1. 1WholeFoods, June 1992. The Chemistry Of Garlic Health Benefits. Interview conducted by WholeFoods science editor Dr. Richard Passwater with professor Eric Block, Ph.D., one of the foremost garlic researchers. Reprinted by permission of WholeFoods Magazine and Richard A. Passwater (copyright owners)
  2. Rev Iberoam Micol. 2006 Jun;23(2):75-80. Ajoene the main active compound of garlic (Allium sativum): a new antifungal agent. Ledezma E, Apitz-Castro R.
  3. Appl Environ Microbiol. 1996 Nov;62(11):4238-42. Inhibition of microbial growth by ajoene, a sulfur-containing compound derived from garlic. Naganawa R, Iwata N, Ishikawa K, Fukuda H, Fujino T, Suzuki A.
  4. Atherosclerosis. 1992 May;94(1):79-85.Inhibition of cholesterol synthesis in vitro by extracts and isolated compounds prepared from garlic and wild garlic. Sendl A, Schliack M, Löser R, Stanislaus F, Wagner H.
  5. Biochem Pharmacol. 2001 Mar 1;61(5):587-93. Ajoene, a natural product with non-steroidal anti-inflammatory drug (NSAID)-like properties? Dirsch VM, Vollmar AM.
  6. Antimicrob Agents Chemother. 1994 Feb;38(2):337-9. In vivo activity of ajoene against rodent malaria. Perez HA, De la Rosa M, Apitz R.
  7. Biofactors. 2010 Jan-Feb;36(1):78-85. Garlic-derived anticancer agents: structure and biological activity of ajoene. Kaschula CH, Hunter R, Parker MI.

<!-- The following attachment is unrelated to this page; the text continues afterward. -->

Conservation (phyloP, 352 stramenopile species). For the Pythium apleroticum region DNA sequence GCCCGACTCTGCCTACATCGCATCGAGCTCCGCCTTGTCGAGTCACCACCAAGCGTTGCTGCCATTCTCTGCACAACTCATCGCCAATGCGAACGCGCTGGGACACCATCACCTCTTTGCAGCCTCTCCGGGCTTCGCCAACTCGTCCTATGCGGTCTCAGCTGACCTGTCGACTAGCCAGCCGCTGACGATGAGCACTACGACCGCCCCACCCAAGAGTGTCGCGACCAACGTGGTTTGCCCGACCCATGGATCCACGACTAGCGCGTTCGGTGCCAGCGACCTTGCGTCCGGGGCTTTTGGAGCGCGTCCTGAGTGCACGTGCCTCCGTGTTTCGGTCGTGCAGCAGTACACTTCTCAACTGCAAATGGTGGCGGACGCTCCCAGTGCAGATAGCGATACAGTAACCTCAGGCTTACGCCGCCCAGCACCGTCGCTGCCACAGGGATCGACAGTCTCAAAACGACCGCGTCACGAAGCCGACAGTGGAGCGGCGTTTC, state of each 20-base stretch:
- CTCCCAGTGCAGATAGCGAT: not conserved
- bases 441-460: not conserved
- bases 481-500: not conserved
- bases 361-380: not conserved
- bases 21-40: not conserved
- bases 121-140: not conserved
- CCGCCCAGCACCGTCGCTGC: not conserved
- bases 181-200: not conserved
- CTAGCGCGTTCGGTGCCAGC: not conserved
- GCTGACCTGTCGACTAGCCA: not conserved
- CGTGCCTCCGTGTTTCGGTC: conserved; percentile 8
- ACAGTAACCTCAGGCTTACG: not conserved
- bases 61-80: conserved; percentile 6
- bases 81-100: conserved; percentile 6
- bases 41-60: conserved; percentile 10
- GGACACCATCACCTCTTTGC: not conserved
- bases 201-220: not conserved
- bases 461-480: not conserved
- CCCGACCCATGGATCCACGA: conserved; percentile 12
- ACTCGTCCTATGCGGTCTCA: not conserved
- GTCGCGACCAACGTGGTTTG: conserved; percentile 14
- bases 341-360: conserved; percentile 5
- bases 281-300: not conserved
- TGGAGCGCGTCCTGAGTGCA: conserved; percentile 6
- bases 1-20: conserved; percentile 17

8. Thromb Res. 1992 Oct 15;68(2):145-55. Effect of ajoene, the major antiplatelet compound from garlic, on platelet thrombus formation. Apitz-Castro R, Badimon JJ, Badimon L.
  9. Rev Iberoam Micol. 2009 Sep 30;26(3):189-93. Epub 2009 Jul 26. In vitro inhibitory effect of ajoene on Candida isolates recovered from vaginal discharges. Carrero S, Romero H, Apitz-Castro R.
  10. Fundam Clin Pharmacol. 2007 Jun;21(3):281-9. Activities of Z-ajoene against tumour and viral spreading in vitro. Terrasson J, Xu B, Li M, Allart S, Davignon JL, Zhang LH, Wang K, Davrinche C.

We hope that our research into the super Garlic supplement will help you to enjoy the full benefits of Garlic. If you try Allicillin™, we would love to hear from you about your experience. Please send a message through the contact page at Also don’t forget to subscribe so you can be notified as we continue to post new research topics.

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The health information and product reviews contained in this website are for informational purposes only and are not meant to replace medical advice, diagnose or treat any disease or condition. The information published is not medical advice, nor is it provided by medical professionals. You are responsible for directing your own health care. Always consult your physician before starting any therapeutic program. Terms